If you want to see the ugly underbelly of American politics, take a look at the documents we released last week detailing private events involving Democratic governors and Big Pharma.
The events were held during the February 2012 winter meeting of the National Governors Association (NGA) and were widely attended by unions, drug companies, and other health concerns.
As you’ll see, among the most active “pay-to-play” participants in these events was Pfizer, Inc., the “world’s largest research-based pharmaceutical company.” Pfizer sponsored an evening reception and dinner for members of the Democratic Governors Association (DGA) chairman’s board, which included donors of $100,000 or more to the organization. The reception provided attendees with personal access to the Democratic governors.
A second, private reception held the following night included donors of $250,000 or more to the DGA, as well as members of the chairman’s board. Both events were closed to the press.
We obtained these records pursuant to a March 7, 2012, request submitted to the office of Vermont Governor Peter Shumlin under the Vermont Public Records Law. Here’s what they show:
- Pharmaceutical companies attending both of the privately held events for major donors to the DGA included Allergan, AstraZeneca, GlaxoSmithKline, Novartis, and Pfizer. Amgen, Lilly, and Merck attended only the first event. Bristol-Myers Squibb attended the second reception open to donors of $250,000 and above.
- Donors attending both receptions from the health care industry included Aflac, Amerigroup, Norvo Nordisk, and the United Health Group. American Health Care Association and eHealth attended only the first event. Blue Cross Blue Shield attended the second reception.
- Union organizations and trade associations attending both receptions included International Council of Shopping Centers, International Union of Painters and Allied Trades, National Education Association, and the United Food and Commercial Workers.
Also attending the Pfizer-sponsored dinner and both receptions was former governor of South Carolina, James Hodges, representing MAXIMUS, the for-profit company that provides program management and consulting to local and state governments on health and human services. MAXIMUS has been embroiled over the years in a number of scandals, including a lawsuit brought against it by the United States Government for falsifying Medicare claims adding up to some $30.5 million. MAXIMUS settled the lawsuit.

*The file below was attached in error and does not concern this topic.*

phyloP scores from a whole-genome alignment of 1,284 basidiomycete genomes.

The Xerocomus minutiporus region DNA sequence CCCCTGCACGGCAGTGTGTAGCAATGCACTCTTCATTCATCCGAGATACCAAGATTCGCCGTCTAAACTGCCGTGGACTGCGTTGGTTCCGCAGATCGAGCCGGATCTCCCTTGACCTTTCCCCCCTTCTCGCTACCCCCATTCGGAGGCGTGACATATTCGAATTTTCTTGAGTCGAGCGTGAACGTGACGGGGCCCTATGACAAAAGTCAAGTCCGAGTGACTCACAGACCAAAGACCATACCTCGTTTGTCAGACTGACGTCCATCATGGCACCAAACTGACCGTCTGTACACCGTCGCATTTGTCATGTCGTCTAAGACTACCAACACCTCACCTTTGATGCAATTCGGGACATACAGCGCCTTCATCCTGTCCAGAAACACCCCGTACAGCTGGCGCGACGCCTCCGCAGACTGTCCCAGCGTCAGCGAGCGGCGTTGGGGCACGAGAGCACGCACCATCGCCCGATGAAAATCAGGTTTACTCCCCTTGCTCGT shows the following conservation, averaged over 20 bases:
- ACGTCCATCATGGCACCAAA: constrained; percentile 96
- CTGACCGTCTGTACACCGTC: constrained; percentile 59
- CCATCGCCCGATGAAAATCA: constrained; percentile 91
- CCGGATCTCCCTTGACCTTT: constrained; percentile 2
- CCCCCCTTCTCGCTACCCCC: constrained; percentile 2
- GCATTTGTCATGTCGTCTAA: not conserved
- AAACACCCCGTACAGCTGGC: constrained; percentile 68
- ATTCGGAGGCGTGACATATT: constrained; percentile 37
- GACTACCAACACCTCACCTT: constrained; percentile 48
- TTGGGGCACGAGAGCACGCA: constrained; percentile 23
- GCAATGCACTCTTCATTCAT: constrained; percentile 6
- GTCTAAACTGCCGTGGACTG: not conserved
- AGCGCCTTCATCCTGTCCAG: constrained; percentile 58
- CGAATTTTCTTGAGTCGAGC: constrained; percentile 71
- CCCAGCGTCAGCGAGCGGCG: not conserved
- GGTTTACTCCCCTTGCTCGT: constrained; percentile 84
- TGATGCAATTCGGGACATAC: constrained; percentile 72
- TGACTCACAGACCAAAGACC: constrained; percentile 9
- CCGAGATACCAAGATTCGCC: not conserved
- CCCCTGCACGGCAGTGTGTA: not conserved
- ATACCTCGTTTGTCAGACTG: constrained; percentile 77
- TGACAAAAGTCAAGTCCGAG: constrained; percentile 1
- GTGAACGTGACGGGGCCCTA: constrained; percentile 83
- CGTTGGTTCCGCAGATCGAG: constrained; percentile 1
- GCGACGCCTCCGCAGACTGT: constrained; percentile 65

The documents also show that Steve Janson, Pfizer’s VP of public affairs, requested to sit next to Vermont Governor Peter Shumlin at the Chairman’s Dinner. The request seemingly was granted.
The stated purpose of the NGA meetings beginning on February 25 and ending with the White House dinner with President and Mrs. Obama on February 27 was to discuss job creation and expanding economic growth. However, the DGA meetings inserted before and during the weekend provided pharmaceutical and health care companies direct access to Democratic governors.
And this has become a growing problem on both sides of the aisle.
As reported by The New York Times, the DGA and Republican Governors Association (RGA) have become major targets of influence for lobbyists: “Operating outside the laws that block federal candidates and party committees from taking money from unions or businesses, the Democratic governors’ group — and its Republican counterpart — are case studies in corporate political fund-raising.”
This is a “pay-to-play” system where big companies and unions pump gobs of cash into lavish events in order to persuade politicians to serve their interests.
It’s no wonder Big Pharma did not want the press around while they were busy wining and dining Democratic Governors! How would it look to the American people to see drug companies, unions and health care interests effectively greasing the palms of the nation’s Democratic governors? This is especially ironic given Obama’s anti-“special interest”/big business rhetoric.
Even the leftist Times notes: “At the moment, though, the Democrats’ efforts are more noteworthy. Their governors have overcome the national party’s antibusiness image to pull closer to the Republicans in corporate fund-raising. And the governors’ association’s eager courtship of corporate money is at odds with warnings from Congressional Democrats in the aftermath of the Supreme Court decision that such spending is a threat to democracy.”
Governor Shumlin’s response to our disclosures was incredible. His spokesman told one Vermont paper that the Pfizer rep is a friend of the governor’s and that, “No governor in the country has a stronger or more consistent record of standing up to the pharmaceutical industry than Gov. Shumlin,” This statement doesn’t explain much, but does highlight Governor Shumlin’s cynical hypocrisy. As conservatives, we don’t think government officials should be “standing up to” (meaning attacking) private corporations, as most leftists support. We’re just concerned with politicians misusing their offices to raise money to stay in power.
Thanks to Judicial Watch, this scandal is no longer a well-kept secret. But we’re not finished. A separate Judicial Watch investigation into the RGA meetings is now underway. In the meantime, Gov. Shumlin is supposed to take over as head of the DGA.